Development of a two element correlating radio telescope interferometer
Callaghan, David James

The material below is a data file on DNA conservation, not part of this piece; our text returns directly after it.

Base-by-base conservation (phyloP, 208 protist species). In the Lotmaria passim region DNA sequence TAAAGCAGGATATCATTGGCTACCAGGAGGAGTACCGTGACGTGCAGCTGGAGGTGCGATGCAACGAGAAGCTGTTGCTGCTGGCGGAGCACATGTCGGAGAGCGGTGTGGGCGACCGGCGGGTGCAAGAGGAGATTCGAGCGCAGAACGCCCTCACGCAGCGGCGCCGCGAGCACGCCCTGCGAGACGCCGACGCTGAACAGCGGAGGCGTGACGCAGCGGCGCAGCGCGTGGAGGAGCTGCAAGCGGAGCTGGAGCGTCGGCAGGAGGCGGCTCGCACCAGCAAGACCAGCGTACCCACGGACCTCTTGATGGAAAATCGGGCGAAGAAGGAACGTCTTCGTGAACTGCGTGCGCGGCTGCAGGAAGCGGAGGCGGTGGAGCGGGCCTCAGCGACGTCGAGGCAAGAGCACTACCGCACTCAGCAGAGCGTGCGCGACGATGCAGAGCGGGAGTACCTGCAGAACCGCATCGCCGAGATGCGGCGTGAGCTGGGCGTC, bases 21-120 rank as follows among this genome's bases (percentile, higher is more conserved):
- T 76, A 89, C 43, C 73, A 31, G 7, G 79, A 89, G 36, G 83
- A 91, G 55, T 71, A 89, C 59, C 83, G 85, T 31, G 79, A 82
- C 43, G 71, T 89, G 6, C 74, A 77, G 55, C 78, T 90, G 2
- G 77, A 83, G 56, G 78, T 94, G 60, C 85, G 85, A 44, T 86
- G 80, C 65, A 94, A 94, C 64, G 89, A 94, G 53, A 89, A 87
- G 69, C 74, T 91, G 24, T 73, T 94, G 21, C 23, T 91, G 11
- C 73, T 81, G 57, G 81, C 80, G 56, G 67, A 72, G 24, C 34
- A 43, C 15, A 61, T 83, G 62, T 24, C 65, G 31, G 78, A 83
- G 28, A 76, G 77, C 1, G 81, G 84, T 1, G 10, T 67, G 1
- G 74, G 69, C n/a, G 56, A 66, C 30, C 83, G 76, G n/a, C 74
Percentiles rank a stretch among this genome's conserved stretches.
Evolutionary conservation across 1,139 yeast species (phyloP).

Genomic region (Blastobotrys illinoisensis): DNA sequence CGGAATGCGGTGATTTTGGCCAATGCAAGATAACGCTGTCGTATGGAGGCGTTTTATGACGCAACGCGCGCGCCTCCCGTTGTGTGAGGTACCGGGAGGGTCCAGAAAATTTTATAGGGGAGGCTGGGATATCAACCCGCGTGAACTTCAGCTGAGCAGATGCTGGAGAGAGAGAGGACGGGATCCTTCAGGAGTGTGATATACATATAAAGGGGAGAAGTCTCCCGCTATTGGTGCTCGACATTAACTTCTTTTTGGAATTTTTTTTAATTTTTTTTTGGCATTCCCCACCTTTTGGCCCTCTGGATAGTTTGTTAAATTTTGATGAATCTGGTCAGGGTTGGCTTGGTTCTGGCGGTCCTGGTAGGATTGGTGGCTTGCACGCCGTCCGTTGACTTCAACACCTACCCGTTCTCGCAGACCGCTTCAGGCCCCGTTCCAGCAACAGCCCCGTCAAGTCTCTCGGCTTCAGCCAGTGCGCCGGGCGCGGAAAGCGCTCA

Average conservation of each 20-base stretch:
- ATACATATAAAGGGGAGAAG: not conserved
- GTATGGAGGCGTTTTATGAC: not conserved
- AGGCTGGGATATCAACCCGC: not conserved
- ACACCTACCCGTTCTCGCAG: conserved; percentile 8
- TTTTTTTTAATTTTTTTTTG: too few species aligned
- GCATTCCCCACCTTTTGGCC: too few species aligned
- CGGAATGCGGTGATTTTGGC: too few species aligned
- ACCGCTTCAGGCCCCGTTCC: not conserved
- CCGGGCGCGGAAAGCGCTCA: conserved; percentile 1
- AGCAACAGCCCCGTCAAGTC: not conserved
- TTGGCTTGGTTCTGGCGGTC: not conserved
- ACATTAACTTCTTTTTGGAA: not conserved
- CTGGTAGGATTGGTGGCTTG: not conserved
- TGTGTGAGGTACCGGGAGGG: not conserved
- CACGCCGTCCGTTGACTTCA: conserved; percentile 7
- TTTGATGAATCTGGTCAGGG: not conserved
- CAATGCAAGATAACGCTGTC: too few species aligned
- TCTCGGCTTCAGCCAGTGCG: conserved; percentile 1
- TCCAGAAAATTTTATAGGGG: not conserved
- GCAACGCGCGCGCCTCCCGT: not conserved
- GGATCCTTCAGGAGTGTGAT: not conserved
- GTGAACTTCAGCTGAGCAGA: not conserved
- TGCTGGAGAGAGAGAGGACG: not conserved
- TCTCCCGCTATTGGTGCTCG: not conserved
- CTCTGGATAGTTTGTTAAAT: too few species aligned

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A two element correlating radio telescope interferometer is the fundamental building block of modern radio telescope aperture synthesis arrays. Early radio telescopes consisted of a single antenna, usually a dish antenna. Larger and larger antennas were constructed in order to improve the resolution of the measurement of the direction and extent of radio frequency radiation coming from the sky. Telescope resolution is fundamentally limited by the ratio of the telescope aperture to the wavelength of the received radiation. For single element radio telescopes to approach the resolution of their optical telescope counterparts, they would need to be impractically large. Mathematical analysis of correlating two element radio telescope interferometers shows that very large aperture radio telescopes can be synthesized from a number of two element interferometers. An array of two element correlating radio telescope interferometers can be used to produce a synthesized aperture equal to the largest distance between two receiving antennas in the array. Telescope arrays thus enable very high resolution since the angular resolution of a telescope is proportional to the wavelength of the received signal divided by the aperture diameter. A spread of separation distances between antenna pairs is required to produce a complete image of the radiating sources in the field of view. Modern digital signal processing techniques can be used to provide cost effective performance and flexibility in two element correlating radio telescope interferometer design. The aim of this research project was to design and construct a two element correlating radio telescope interferometer using modern digital signal processing techniques and hardware. The relevant theory has been investigated together with suitable hardware and software platforms and tools used to produce such a system. The two element correlating radio telescope interferometer produced, will be used as a platform for further investigative research into its design, performance and application. The outcome of this research project was the successful completion of a working two element correlating radio telescope interferometer. The development process has been analysed and carefully documented. Some fringe measurements for a simple single frequency radiating point source have been taken and these measurements have been analysed according to theoretical expectation. Potential for further research, using the two element correlating radio telescope interferometer produced, has been identified and discussed.